A Vancouver restaurant owner was found guilty of violating B.C.’s Human Rights Code by discriminating against customers on the basis of their race. (Pixabay)
Vancouver restaurant owner ordered to pay $4,000 to customers after racist remark

Referring to patrons as ‘you Arabs’ constitutes discrimination under B.C.’s Human Rights Code, ruling deems

Approximate location of the vehicle incident. (Google Maps)
Vehicle incident blocking Coquihalla traffic in both directions

Both directions of traffic stopped due to vehicle incident

(HelloKelowna - Twitter)
West Kelowna billboard bearing anti-vaccine messaging deemed misleading

Ad Standards investigated the billboard, noting a lack of evidence to support the messaging

Send your letter to the editor via email to news@summerlandreview.com. Please included your first and last name, address, and phone number.
LETTER: Summerland affordable housing proposal opposed

“For a building that will change the dynamic of a small town, I would have expected more discussion.”

Baldy Mountain Resort is temporarily closed following the death of a resort family member. Pictured above is a sunrise at the resort, Feb. 19, 2021. (Baldy Mountain Resort/Facebook)
Baldy Mountain ski hill closed following death of resort family member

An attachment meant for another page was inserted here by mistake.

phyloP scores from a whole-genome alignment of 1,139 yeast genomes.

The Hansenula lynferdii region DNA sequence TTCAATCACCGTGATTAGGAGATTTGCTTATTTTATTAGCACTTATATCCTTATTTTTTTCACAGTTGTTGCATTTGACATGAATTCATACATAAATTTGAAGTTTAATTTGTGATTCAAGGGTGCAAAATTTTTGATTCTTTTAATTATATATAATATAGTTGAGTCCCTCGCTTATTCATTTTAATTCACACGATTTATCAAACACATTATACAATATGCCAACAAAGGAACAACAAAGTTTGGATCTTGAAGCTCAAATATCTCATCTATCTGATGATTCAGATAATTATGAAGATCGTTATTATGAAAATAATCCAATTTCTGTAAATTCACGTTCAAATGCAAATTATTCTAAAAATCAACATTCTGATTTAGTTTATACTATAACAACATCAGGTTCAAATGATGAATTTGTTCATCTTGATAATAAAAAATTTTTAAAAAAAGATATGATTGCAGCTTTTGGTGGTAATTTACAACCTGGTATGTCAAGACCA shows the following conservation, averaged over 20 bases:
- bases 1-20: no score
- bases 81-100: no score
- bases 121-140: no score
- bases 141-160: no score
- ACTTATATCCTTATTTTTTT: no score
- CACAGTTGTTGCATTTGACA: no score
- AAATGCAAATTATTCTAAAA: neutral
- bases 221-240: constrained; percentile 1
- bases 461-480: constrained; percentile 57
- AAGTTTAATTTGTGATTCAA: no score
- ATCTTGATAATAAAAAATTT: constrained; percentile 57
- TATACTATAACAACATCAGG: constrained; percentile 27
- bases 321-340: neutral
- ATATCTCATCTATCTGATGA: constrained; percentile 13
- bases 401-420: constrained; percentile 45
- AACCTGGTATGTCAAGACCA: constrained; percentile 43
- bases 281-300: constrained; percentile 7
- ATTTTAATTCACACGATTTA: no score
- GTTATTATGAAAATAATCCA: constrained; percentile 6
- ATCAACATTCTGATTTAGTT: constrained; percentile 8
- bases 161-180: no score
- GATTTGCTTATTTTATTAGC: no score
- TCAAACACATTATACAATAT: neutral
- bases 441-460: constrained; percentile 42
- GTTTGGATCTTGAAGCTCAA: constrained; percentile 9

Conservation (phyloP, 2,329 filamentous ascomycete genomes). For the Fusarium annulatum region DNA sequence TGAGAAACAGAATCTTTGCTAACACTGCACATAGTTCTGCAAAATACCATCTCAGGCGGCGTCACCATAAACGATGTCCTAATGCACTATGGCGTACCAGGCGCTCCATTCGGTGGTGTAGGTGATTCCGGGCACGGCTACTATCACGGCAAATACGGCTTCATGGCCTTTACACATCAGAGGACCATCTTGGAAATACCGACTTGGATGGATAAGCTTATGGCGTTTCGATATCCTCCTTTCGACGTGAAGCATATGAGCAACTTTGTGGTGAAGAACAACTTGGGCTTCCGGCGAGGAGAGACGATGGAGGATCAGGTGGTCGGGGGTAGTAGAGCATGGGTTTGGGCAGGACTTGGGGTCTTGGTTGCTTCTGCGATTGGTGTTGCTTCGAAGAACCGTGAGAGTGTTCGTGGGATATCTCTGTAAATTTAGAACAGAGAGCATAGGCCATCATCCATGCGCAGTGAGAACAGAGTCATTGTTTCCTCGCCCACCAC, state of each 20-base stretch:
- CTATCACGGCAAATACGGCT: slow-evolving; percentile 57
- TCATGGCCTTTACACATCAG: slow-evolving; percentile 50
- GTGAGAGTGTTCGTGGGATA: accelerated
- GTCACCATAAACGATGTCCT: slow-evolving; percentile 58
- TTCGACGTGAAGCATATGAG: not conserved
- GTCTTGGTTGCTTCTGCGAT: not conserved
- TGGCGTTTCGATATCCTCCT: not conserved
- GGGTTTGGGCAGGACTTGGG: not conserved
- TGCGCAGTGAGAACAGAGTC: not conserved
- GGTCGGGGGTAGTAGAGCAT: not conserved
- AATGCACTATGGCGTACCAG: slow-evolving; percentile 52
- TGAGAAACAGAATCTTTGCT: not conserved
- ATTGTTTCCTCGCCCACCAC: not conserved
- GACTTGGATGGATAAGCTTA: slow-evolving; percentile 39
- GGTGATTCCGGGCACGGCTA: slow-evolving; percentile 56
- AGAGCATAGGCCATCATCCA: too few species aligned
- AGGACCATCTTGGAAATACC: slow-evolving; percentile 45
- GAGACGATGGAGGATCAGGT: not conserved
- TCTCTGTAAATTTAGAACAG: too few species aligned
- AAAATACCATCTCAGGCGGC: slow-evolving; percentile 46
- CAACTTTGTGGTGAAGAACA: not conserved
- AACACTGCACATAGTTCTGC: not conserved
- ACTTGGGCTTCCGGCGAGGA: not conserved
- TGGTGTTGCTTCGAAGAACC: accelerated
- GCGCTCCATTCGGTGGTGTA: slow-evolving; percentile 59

Authorities currently investigating, resort set to reopen Sunday, Feb. 27

RCMP. (Phil McLachlan/Capital News)
Chase RCMP arrest intoxicated man running into highway traffic

The man was wanted on several warrents in Alberta; was held overnight but released

Nanaimo children’s author and illustrator Lindsay Ford’s latest book is ‘Science Girl.’ (Photo courtesy Lindsay Ford)
B.C. children’s writer encourages girls to pursue the sciences in new book

Lindsay Ford is holding a virtual launch for latest book, ‘Science Girl’

Pig races at the 145th annual Chilliwack Fair on Aug. 12, 2017. Monday, March 1, 2021 is Pig Day. (Jenna Hauck/ Chilliwack Progress file)
Unofficial holidays: Here’s what people are celebrating for the week of Feb. 28 to March 6

Pig Day, Canadian Bacon Day and Grammar Day are all coming up this week

Most Read